The Daily Gamecock

Review: 'House of the Dragon' returns the 'Game of Thrones' franchise back to its roots

Milly Alcock, foreground, with Paddy Considine in “House of the Dragon.” (Ollie Upton/HBO/TNS)
Milly Alcock, foreground, with Paddy Considine in “House of the Dragon.” (Ollie Upton/HBO/TNS)

Show: "House of the Dragon"

Release Date: August 21, 2022

Seasons: 1

Episodes: 1-4

Genre: Fantasy, Drama

Rating: A-

More than three years after it aired its final episode, "Game of Thrones" has come to be seen as a prime example of a TV show jumping the shark. A show that had gained its popularity by avoiding conventional fantasy tropes in favor of intricate political drama and complex characters had, by the end, devolved into a series of action setpieces strung together by a barely coherent plot.

With "House of the Dragon," showrunners Ryan Condal and Miguel Sapochnik seek to recapture the aspects of George R. R. Martin’s work that attracted audiences in the first place, and they have succeeded with flying colors. 

The show is well on its way to repairing the tarnished reputation of the "Game of Thrones" franchise, and if it maintains its current pace for the rest of the season, it will easily be one of the best new shows this year.

The show follows members of House Targaryen as they reign over the Seven Kingdoms of Westeros, nearly 200 years before the events of "Game of Thrones". King Viserys I (Paddy Considine) presides over a shaky peacetime, made even shakier by his struggle to produce a son whom he can name as his heir. Sensing an impending power vacuum, various members of Viserys’ court start vying, directly or indirectly, for the throne, including Viserys’ own brother, Daemon (Matt Smith).

Meanwhile, Viserys’ daughter, Princess Rhaenyra (Milly Alcock), faces her own struggles as a woman in a brutally patriarchal world. When Rhaenyra's mother dies in childbirth, her father names her as heir. Despite this apparent boon, Rhaenyra now finds herself fighting fiercely to retain her independence, unable to trust anyone around her. Her isolation only deepens when her father takes her only friend, Alicent Hightower (Emily Carey), as his new wife, pitting the two childhood friends as political rivals.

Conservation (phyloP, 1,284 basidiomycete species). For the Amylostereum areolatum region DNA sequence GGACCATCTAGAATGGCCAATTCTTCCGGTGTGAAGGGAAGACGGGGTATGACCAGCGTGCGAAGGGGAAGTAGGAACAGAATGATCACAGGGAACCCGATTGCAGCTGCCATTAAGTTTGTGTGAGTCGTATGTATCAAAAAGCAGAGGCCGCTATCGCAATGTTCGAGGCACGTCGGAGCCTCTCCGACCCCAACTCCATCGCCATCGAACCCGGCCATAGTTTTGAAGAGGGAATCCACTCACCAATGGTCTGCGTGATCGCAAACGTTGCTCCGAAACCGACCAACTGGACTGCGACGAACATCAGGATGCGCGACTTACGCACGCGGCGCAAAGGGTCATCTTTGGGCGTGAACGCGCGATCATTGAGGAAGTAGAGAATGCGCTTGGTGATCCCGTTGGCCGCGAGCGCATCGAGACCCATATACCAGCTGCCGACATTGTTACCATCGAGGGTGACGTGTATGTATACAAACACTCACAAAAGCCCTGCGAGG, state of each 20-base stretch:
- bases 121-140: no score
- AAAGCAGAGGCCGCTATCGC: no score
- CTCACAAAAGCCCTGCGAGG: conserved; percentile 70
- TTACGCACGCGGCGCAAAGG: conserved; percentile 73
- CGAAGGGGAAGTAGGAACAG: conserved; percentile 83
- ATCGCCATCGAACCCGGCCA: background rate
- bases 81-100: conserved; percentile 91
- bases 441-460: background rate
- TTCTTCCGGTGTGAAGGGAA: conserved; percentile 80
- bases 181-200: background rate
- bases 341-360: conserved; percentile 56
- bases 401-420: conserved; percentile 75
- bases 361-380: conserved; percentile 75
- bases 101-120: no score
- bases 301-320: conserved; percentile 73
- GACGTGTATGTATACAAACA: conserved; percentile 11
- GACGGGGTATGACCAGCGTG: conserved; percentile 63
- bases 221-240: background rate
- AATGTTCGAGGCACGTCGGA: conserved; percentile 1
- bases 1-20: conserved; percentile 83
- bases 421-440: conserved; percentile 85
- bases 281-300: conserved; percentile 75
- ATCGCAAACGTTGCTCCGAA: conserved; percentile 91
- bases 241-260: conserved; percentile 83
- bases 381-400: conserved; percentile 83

In the first four episodes, the show has already tackled some heavy themes. The most recent episode, “King of the Narrow Sea,” juxtaposes several different sex scenes together and invites the audience to contemplate the emotions and power dynamics at work between the different characters.

Throughout the episodes, Viserys has been forced to make many difficult decisions. His penchant to choose inaction over action often results in more difficulties further down the line. Perhaps the most apparent consequence of Viserys’ inaction is displayed on his own body. What starts in episode one as a small cut he receives from the Iron Throne (a rather on-the-nose metaphor in its own right) gradually becomes more infected as the show progresses, to the point where he has multiple festering sores on his body and loses two fingers.

Despite its dark subject matter, the show manages to balance the dark with light, thanks largely to some top-notch acting. Paddy Considine transforms an impotent king into a warm and caring, if often misguided, father figure. Matt Smith steals every scene he’s in with his swaggering, cocksure portrayal of Daemon. Milly Alcock and Emily Carey have wonderful chemistry together, making it all the more heartbreaking when they are forced apart.

The show also paces itself incredibly well. While most scenes are centered around the political machinations of the court, the showrunners know just the right moments to take a break for an action scene. But even these scenes often serve to flesh out the characters and deepen our understanding of them, like Daemon’s underhanded tricks in the tournament, or Viserys’ struggle to kill a captured stag.

The most impressive of these action scenes so far was Daemon’s man-versus-army showdown at the end of episode three. It may require a bit more suspension of disbelief than is usually needed for the show, but the war movie-like spectacle coupled with Smith’s charisma help to smooth over slightly odd blocking and editing.

At the time of writing, only four of the planned ten episodes of the season have aired. The preview for episode five promises to deliver a thrilling mid-season climax before the show jumps several years forward, a skip long enough to require new actresses for Rhaenyra and Alicent.

With record-breaking ratings and a second season already confirmed, the future is looking bright for "House of the Dragon." Its huge success is paving the way for HBO's other planned "Game of Thrones" spin-offs and restoring the franchise to the cultural juggernaut it once was.